What’s the most romantic bar in Chicago? While my travels are still far from complete, The Tasting Room certainly deserves a spot in the conversation since it opened in 2000. This industrial-chic wine lounge and restaurant at the west end of Randolph Street’s restaurant row offers one of the largest wine selections in the city, an accessible, refined menu and a staff that’s informed and attentive, but nowhere near pretentious. For a first date, intimate dinner or a small group outing, The Tasting Room gives you many reasons to dine, and very little cause to whine.
Located across the street from upscale eatery 160 Blue, The Tasting Room isn’t the most accessible place and probably requires wheeled transport to get there. If you’re driving, there is a small, free parking lot on the premises and street parking on this portion of Randolph is almost always available. Opened since 2000, The Tasting Room occupies a two-story pre-war building that was a working factory for decades before beginning its second life. Out front, you’ll find a sizeable, and somewhat serene, sidewalk patio. Attached next door is the retail end of the operation, Randolph Wine Cellars, where your receipt from The Tasting Room will score you VIP discounts on select purchases.
The lofted first floor contains the main bar and lounge space, with the kitchen and facilities at back. The spacious room is warmly lit with strung lights and votive candles, accentuating the unfinished brick walls, steel columns and minimal artwork—all of which would look right at home in Manhattan’s Tribeca neighborhood. Settle in among the low couches and cocktail tables or head to the second floor, with its host of cozy leather loveseats and counter-style tables reserved for diners. Here, soft canned lights glow from the standard height ceiling, while picture windows offer excellent views of the nearby skyline. If the ambiance doesn’t at least lay the groundwork for a romantic or festive evening, you may want to reconsider your company, or just order extra wine.
The latter won’t be a problem at The Tasting Room. They have an extensive standard and reserve wine list by the bottle, but what sets The Tasting Room apart is their copious by-the-glass offerings and the multiple ways to enjoy them. Complementing the 6-8 wine flights that are offered, there are at least 75 wines available by the glass, or by the “taste.” A taste consists of a 1.5-ounce pour that easily allows you to create your own flight or to sample a rare selection that might run upwards of $120 a bottle otherwise. Dom Perignon Epernay anyone? Tasting portions extend to cordials, rare liqueurs and spirits, as well, making The Tasting Room a great place to expand your palate. The list can be a bit overwhelming for some—a.k.a. me—but our server and wine consultant was extremely knowledgeable and steered us in the right direction repeatedly. (Service is definitely geared to be casual. Don’t be surprised if they plop down on the couch with you and guide you through the phone book sized wine list.)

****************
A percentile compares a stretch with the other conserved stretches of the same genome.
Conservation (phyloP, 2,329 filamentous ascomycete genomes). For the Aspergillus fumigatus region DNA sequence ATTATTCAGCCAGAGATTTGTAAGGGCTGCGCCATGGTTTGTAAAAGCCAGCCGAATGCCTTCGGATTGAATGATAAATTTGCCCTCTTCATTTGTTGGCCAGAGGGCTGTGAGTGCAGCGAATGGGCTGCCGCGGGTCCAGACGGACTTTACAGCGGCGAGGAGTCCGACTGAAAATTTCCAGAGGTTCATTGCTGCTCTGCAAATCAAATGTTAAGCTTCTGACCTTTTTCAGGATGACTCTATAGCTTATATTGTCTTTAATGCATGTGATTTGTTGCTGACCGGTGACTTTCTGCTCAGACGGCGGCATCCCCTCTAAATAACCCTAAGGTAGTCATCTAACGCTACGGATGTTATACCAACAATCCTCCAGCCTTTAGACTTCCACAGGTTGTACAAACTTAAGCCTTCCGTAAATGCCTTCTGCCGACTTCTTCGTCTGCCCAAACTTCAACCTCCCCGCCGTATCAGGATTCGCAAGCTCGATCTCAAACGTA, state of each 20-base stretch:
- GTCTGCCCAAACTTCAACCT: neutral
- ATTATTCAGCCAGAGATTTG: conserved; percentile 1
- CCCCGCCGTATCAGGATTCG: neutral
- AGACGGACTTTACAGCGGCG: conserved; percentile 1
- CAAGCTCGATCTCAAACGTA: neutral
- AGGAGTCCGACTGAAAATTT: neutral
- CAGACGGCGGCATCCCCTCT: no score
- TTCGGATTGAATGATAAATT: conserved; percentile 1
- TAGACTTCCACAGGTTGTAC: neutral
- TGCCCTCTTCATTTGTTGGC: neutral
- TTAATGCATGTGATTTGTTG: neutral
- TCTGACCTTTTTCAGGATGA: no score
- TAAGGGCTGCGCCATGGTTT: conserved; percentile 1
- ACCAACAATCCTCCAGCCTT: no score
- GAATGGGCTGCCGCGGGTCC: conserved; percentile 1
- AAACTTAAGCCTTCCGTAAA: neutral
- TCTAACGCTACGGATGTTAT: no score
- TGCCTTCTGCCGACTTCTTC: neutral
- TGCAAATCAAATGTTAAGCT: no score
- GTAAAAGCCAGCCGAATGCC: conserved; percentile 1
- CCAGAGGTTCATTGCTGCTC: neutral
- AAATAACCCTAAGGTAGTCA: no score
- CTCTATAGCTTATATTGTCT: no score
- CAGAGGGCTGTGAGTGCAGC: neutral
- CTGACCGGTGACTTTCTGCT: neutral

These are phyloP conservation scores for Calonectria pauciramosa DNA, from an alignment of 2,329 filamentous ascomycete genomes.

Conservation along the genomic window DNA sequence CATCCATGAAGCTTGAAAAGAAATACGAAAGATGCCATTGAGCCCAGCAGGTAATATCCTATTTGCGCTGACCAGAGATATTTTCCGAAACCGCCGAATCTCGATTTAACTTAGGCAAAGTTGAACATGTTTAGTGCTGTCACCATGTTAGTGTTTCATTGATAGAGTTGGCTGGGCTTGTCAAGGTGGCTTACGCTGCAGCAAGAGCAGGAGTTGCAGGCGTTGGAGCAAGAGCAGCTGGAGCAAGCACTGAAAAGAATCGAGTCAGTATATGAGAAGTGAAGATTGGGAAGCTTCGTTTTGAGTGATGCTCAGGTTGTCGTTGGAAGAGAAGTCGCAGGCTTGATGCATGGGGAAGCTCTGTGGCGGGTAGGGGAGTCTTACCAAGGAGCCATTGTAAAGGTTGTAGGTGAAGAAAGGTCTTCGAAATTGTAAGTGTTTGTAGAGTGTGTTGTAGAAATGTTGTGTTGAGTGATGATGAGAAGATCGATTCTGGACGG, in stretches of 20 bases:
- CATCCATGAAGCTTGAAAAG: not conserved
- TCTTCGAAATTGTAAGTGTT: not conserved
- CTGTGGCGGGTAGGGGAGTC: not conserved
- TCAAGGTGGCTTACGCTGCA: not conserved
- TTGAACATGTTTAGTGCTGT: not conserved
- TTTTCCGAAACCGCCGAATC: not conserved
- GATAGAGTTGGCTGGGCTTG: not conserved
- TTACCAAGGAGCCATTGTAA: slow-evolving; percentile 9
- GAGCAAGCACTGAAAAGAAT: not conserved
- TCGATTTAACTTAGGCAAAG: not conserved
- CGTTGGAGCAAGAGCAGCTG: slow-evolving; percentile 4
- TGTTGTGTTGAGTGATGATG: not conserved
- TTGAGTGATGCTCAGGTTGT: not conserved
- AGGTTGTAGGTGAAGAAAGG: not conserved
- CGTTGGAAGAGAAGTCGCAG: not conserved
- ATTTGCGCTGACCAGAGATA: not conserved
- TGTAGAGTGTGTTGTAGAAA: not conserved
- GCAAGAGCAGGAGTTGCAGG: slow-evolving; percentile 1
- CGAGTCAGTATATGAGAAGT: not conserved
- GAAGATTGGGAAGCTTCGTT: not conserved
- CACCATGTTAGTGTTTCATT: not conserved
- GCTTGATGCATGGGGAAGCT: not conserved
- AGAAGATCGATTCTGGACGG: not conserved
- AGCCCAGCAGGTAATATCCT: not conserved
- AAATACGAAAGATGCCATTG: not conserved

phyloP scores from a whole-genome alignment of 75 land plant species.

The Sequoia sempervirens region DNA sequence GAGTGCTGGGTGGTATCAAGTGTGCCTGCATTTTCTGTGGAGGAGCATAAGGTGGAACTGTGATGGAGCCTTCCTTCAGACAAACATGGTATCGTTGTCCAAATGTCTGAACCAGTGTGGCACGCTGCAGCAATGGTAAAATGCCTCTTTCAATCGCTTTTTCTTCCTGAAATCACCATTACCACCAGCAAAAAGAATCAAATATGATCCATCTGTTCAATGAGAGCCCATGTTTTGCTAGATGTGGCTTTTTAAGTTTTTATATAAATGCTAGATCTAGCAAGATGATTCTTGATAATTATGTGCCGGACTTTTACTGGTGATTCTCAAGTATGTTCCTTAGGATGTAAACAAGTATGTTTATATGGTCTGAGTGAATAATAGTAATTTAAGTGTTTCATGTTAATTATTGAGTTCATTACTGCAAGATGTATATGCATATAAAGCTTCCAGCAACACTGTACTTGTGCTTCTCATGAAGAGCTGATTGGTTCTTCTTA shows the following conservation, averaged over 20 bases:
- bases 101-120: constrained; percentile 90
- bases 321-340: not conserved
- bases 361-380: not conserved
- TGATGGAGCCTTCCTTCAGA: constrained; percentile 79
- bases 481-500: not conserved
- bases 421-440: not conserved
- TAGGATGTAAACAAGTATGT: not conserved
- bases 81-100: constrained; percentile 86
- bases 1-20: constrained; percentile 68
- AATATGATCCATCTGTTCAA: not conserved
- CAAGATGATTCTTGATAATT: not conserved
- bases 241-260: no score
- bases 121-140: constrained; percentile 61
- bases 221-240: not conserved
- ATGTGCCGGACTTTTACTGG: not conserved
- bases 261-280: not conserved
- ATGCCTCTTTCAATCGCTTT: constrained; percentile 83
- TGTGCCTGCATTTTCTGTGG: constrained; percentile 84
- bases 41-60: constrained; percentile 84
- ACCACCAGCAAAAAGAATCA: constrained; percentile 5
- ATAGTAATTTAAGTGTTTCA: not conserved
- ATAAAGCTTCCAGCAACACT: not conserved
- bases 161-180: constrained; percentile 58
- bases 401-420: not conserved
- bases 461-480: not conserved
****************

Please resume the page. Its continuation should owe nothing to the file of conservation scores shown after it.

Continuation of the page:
Beyond wine, The Tasting Room also makes their own red and white sangria, maintains a selection of craft ales, and offers a rotating menu of seasonal cocktails created by The Tasting Room’s Director and Master Mixologist Nick Luedde. Mondays you’ll find all wines by the glass 50% off, and Tuesdays all bottles under $99 get an equal discount.
The Tasting Room describes their menu as “nouveau-American comfort food” and who am I to disagree? I can’t pronounce it, but the charcuterie menu led us to try the house-made Spanish-style chorizo. We paired that with a smoked gouda from the artisenal cheese selection. Both were excellent. The main menu is geared toward sharing, with a number of small plates, flatbreads and fondues supplemented by eight entrée-sized dishes that you’ll probably split anyway. Overall, each item we sampled, including the upscale fried chicken dinner, served with cherry-root beer BBQ sauce, was satisfying. For dessert, try the dark chocolate smores, prepared tableside. Despite the gourmet presentations, we found the prices right on par with the quality we received, about equal to the city’s burgeoning gastro-pub lineup. The Tasting Room draws an upscale, adult clientele, equally split between couples and small groups of 4-8. The late arriving crowd is mostly dressed “smart casual” or better, but the mood isn’t overly stuffy by any means. The Tasting Room is open 5pm to 1am Monday-Friday and 2am Saturday, closed Sundays.
If you enjoy fine wine and fine food—sans the attitude—for a romantic interlude, you should definitely put The Tasting Room on your (wine) list. If you like The Tasting Room, you should enjoy the city’s oldest wine bar Webster’s, the Purple Pig or maybe Pops for Champagne. For more information, check out The Tasting Room website and remember: “Wine…maketh glad the heart of man,” according to the Book of Psalms.